On August 31, 2020, the California Legislature passed Assembly Bill No. 1864 (AB-1864), sending the bill to California Governor Gavin Newsom for his expected approval. Below is an overview of some of AB-1864’s key provisions.
As LenderLaw Watch reported earlier this year, Governor Newsom’s 2020-2021 Budget Summary proposed expanding the state’s oversight of consumer financial services. With the legislature having advanced the bill to the Governor, California is now one step closer to transforming the state’s current regulator into what has been dubbed a “mini CFPB.” In fact, one of Governor Newsom’s stated reasons for the proposed legislation was “to cement California’s consumer protection leadership amidst a growing financial crisis and the consumer-protection retreat by federal agencies, including the Consumer Financial Protection Bureau [(CFPB)].” He was concerned that the “fragmented oversight of financial services has left consumers vulnerable to abuse.” This concern has now been further exacerbated by the current financial crisis caused by the COVID-19 pandemic.
AB-1864 provides that the state’s current financial services regulator, the Department of Business Oversight (DBO), will be renamed the Department of Financial Protection and Innovation (DFPI). The new DFPI will have expanded examination and enforcement resources, including the authority to enforce California laws relating to “persons offering or providing consumer financial products or services” in the state. DFPI will also have the authority to bring a civil action or other proceeding pursuant to 12 U.S.C. § 5552 to enforce the Consumer Financial Protection Act (12 U.S.C. § 5481, et seq.) with respect to any entity that is licensed, registered, or subject to the agency’s oversight.
AB-1864 also contains the new California Consumer Financial Protection Law (CCFPL), designed to “protect California residents from financial abuses in the marketplace for financial products and services.” The legislative findings, among other things, explicitly seek to protect consumers from unfair, deceptive or abusive acts and practices, as well as promote nondiscriminatory consumer-protective innovation in consumer financial products and services. They note that technological innovation “offers great promise” to the provision of consumer financial products and services, but “also poses risks to consumers and challenges to law enforcement in addressing those risks.”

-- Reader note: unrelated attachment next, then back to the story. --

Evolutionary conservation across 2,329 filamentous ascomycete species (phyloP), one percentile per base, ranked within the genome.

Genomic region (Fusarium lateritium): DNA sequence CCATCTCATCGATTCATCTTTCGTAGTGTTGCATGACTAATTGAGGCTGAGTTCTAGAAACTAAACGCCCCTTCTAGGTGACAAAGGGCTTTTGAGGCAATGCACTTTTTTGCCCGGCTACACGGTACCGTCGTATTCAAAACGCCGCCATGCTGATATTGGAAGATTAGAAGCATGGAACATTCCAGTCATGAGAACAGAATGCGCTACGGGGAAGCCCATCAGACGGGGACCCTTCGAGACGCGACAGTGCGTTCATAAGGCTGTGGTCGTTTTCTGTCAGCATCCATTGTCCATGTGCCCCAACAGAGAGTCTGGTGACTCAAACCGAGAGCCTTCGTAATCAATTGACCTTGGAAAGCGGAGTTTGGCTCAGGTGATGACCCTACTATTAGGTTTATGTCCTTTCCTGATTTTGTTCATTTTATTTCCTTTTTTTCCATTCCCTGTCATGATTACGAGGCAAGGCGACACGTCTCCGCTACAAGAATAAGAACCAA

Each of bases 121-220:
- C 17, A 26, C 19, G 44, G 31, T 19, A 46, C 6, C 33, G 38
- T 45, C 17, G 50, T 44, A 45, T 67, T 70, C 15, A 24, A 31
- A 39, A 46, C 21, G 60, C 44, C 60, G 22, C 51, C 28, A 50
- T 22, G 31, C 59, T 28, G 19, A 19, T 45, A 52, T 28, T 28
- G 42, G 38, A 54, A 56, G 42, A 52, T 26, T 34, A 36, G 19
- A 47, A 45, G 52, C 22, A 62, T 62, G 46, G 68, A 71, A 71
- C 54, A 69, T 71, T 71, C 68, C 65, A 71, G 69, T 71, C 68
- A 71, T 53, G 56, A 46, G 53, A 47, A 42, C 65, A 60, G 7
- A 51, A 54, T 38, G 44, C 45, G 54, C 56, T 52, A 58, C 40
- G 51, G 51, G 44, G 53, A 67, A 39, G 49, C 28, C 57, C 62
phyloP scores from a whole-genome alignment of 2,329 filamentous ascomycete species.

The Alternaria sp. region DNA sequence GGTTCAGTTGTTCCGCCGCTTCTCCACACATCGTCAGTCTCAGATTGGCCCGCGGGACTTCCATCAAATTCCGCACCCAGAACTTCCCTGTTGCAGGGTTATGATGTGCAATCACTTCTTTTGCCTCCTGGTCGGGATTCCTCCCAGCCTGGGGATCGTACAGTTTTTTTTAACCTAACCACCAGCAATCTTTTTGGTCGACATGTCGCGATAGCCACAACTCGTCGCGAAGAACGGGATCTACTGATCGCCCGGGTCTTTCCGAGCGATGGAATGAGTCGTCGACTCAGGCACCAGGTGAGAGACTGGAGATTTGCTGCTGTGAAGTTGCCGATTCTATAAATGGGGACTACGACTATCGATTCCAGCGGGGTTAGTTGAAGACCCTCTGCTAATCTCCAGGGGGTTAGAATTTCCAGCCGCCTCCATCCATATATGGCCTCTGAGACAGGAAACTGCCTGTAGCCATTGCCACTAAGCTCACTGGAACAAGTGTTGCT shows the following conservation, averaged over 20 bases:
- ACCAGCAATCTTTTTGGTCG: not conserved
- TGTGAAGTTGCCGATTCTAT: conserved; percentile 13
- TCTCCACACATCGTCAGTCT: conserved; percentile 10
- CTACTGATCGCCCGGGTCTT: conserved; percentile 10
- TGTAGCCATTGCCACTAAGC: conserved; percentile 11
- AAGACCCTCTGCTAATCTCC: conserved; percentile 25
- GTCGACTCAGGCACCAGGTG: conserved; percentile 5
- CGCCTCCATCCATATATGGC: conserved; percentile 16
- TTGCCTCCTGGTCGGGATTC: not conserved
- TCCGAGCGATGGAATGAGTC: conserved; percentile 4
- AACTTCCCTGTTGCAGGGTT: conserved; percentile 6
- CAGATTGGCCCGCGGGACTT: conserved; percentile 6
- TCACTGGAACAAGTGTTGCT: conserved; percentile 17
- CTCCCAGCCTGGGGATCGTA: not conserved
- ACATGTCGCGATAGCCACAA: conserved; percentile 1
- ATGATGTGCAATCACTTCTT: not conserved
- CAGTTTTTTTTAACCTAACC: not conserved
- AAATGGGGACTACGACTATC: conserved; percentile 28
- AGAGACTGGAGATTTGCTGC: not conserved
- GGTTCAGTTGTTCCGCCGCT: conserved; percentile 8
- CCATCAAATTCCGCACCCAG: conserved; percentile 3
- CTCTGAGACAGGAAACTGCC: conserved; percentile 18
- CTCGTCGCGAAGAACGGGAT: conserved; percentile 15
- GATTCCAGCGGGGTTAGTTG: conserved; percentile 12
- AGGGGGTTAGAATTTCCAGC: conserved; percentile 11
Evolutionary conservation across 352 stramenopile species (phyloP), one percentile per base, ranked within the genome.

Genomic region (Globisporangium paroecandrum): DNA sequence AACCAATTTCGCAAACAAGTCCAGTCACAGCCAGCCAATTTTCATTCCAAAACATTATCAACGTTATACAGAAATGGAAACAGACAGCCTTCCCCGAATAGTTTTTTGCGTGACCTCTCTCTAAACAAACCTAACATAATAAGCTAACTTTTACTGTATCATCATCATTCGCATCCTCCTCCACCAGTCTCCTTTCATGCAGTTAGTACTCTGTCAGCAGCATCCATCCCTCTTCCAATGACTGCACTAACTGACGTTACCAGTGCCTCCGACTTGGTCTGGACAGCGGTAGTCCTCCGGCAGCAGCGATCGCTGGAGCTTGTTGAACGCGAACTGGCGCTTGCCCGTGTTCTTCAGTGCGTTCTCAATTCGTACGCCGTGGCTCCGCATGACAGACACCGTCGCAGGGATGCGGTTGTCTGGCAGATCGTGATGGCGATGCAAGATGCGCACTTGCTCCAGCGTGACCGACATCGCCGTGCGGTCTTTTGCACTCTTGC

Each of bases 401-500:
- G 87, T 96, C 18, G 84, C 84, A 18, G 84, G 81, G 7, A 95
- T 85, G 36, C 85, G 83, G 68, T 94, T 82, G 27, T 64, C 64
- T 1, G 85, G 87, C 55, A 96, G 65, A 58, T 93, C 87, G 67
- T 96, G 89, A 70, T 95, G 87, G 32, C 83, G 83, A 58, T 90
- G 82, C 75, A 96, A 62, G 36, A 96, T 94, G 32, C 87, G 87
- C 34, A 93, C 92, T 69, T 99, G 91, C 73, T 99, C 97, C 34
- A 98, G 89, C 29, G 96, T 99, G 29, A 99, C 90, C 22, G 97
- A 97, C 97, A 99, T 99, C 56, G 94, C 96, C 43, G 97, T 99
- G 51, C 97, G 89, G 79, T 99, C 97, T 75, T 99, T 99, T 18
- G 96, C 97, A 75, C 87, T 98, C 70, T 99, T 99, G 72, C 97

The CCFPL makes it unlawful for covered persons or service providers to, among other acts, engage in unlawful, unfair, deceptive, or abusive acts and practices with respect to consumer financial products or services, or offer or provide a consumer a financial product or service that is not in conformity with any consumer financial law. The CCFPL includes oversight of covered persons, broad enforcement and rulemaking authority, as well as the requirement of covered persons to register with the agency, pay registration fees, and make certain filings under oath.
“Covered persons” under the CCFPL include persons who engage in offering or providing “consumer financial products or services,” affiliates that act as service providers, and any service provider that engages in the offering or provision of its own consumer financial product or service. However, the version of the CCFPL passed by the legislature contains several exemptions. Notably, the CCFPL exempts national banks, California and other state-chartered banks, and existing DBO licensees other than payday lenders and student loan servicers. The CCFPL also exempts licensees and their employees of any California state agency other than DFPI to the extent that licensee or employee is acting under the authority of the other state agency’s license.
The broad jurisdiction of the statute applies to entities that previously were not licensed by the DBO, and who previously were not subject to oversight by a primary regulator. This may include certain fintech companies, debt collectors, credit reporting agencies, and other financial services providers who are currently unregulated or under-regulated.
Governor Newsom has until September 30, 2020 to sign or veto the bill. If signed, as anticipated, the bill will take effect on January 1, 2021. The DFPI envisions a three-year implementation of the CCFPL. With California leading the way, other states could possibly follow suit in strengthening and expanding their consumer financial protection oversight and enforcement. Notably, New York Governor Andrew Cuomo earlier this year proposed a similar regulatory expansion, including a proposed license requirement for debt collectors.
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